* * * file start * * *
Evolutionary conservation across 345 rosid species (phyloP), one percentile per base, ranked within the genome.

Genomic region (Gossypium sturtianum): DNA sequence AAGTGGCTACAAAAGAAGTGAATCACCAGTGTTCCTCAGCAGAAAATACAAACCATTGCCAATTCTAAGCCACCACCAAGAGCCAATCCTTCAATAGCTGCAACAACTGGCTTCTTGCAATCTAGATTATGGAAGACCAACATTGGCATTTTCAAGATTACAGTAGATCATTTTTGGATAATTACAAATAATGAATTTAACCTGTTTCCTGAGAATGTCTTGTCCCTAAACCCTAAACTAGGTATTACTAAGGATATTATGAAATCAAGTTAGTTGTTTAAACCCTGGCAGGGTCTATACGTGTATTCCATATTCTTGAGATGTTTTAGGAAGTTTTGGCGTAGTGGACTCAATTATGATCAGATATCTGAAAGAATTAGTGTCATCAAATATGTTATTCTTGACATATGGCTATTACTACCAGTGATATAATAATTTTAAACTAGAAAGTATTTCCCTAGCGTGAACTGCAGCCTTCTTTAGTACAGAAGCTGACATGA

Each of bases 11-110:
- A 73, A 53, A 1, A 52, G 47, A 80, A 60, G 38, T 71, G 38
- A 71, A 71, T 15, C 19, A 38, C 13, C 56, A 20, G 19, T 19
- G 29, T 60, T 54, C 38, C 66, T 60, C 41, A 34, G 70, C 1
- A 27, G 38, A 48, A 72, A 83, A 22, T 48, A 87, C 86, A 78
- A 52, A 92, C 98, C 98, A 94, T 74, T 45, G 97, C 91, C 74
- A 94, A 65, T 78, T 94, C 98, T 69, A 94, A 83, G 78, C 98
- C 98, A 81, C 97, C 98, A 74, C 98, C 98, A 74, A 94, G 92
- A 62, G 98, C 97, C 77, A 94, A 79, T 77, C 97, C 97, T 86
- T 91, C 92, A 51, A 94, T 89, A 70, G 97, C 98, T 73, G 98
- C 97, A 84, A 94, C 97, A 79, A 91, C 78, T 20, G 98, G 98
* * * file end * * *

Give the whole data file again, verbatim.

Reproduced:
Evolutionary conservation across 345 rosid species (phyloP), one percentile per base, ranked within the genome.

Genomic region (Gossypium sturtianum): DNA sequence AAGTGGCTACAAAAGAAGTGAATCACCAGTGTTCCTCAGCAGAAAATACAAACCATTGCCAATTCTAAGCCACCACCAAGAGCCAATCCTTCAATAGCTGCAACAACTGGCTTCTTGCAATCTAGATTATGGAAGACCAACATTGGCATTTTCAAGATTACAGTAGATCATTTTTGGATAATTACAAATAATGAATTTAACCTGTTTCCTGAGAATGTCTTGTCCCTAAACCCTAAACTAGGTATTACTAAGGATATTATGAAATCAAGTTAGTTGTTTAAACCCTGGCAGGGTCTATACGTGTATTCCATATTCTTGAGATGTTTTAGGAAGTTTTGGCGTAGTGGACTCAATTATGATCAGATATCTGAAAGAATTAGTGTCATCAAATATGTTATTCTTGACATATGGCTATTACTACCAGTGATATAATAATTTTAAACTAGAAAGTATTTCCCTAGCGTGAACTGCAGCCTTCTTTAGTACAGAAGCTGACATGA

Each of bases 11-110:
- A 73, A 53, A 1, A 52, G 47, A 80, A 60, G 38, T 71, G 38
- A 71, A 71, T 15, C 19, A 38, C 13, C 56, A 20, G 19, T 19
- G 29, T 60, T 54, C 38, C 66, T 60, C 41, A 34, G 70, C 1
- A 27, G 38, A 48, A 72, A 83, A 22, T 48, A 87, C 86, A 78
- A 52, A 92, C 98, C 98, A 94, T 74, T 45, G 97, C 91, C 74
- A 94, A 65, T 78, T 94, C 98, T 69, A 94, A 83, G 78, C 98
- C 98, A 81, C 97, C 98, A 74, C 98, C 98, A 74, A 94, G 92
- A 62, G 98, C 97, C 77, A 94, A 79, T 77, C 97, C 97, T 86
- T 91, C 92, A 51, A 94, T 89, A 70, G 97, C 98, T 73, G 98
- C 97, A 84, A 94, C 97, A 79, A 91, C 78, T 20, G 98, G 98